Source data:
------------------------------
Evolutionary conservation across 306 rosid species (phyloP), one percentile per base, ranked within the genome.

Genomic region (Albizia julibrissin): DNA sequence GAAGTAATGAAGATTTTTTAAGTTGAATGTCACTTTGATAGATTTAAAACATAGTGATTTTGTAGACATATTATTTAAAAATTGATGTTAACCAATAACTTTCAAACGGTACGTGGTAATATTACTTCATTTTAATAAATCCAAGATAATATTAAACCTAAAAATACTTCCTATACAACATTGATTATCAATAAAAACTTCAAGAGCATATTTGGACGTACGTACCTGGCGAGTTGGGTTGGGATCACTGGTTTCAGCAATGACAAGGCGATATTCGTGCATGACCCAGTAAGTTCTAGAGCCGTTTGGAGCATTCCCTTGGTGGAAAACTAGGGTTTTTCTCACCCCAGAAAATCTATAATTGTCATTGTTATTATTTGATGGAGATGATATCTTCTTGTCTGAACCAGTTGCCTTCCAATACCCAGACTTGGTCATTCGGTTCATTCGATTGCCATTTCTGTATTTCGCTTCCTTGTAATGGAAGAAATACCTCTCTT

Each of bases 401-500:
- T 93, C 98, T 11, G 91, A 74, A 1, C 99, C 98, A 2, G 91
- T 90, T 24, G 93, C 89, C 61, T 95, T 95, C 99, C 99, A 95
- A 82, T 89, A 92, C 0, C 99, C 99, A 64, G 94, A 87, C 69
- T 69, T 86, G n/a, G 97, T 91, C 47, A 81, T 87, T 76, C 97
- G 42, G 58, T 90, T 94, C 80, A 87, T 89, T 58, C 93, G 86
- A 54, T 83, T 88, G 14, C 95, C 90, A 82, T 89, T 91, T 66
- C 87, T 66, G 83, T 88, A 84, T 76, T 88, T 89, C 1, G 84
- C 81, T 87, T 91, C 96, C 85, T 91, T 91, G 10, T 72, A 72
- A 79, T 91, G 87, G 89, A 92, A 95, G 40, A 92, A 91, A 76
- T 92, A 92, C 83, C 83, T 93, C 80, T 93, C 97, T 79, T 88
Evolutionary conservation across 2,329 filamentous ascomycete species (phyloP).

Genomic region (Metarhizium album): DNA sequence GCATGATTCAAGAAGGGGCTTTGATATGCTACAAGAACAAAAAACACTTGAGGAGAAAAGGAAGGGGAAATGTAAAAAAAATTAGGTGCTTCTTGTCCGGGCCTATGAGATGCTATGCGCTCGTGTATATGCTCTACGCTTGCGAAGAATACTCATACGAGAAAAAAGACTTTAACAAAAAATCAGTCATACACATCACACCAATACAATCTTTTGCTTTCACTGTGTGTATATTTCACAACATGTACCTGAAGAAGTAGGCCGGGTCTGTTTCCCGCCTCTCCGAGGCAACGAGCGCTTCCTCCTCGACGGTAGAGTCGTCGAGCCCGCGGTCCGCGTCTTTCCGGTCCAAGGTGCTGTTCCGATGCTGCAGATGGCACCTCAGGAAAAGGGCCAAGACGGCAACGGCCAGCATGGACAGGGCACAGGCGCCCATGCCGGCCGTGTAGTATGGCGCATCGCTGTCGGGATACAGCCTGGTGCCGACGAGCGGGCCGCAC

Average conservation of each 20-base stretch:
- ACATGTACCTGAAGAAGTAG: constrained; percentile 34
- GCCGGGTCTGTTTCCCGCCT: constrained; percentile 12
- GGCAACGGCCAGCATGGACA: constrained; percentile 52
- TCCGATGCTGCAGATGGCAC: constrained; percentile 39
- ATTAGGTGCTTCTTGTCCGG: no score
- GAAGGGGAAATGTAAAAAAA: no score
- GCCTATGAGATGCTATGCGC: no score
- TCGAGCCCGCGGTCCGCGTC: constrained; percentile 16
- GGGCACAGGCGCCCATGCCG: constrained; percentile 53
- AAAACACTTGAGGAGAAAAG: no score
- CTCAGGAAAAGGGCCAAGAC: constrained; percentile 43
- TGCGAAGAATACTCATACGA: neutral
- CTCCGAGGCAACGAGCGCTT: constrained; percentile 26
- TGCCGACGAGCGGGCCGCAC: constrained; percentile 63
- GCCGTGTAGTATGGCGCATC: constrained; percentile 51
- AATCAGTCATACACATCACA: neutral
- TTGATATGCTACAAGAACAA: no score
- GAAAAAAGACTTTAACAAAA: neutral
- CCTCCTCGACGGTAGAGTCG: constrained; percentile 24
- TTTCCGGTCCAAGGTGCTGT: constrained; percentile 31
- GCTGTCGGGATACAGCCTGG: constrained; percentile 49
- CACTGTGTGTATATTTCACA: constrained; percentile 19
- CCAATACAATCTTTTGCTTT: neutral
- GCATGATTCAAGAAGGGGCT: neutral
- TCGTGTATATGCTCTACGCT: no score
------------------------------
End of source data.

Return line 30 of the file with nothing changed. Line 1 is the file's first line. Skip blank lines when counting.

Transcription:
- TGCCGACGAGCGGGCCGCAC: constrained; percentile 63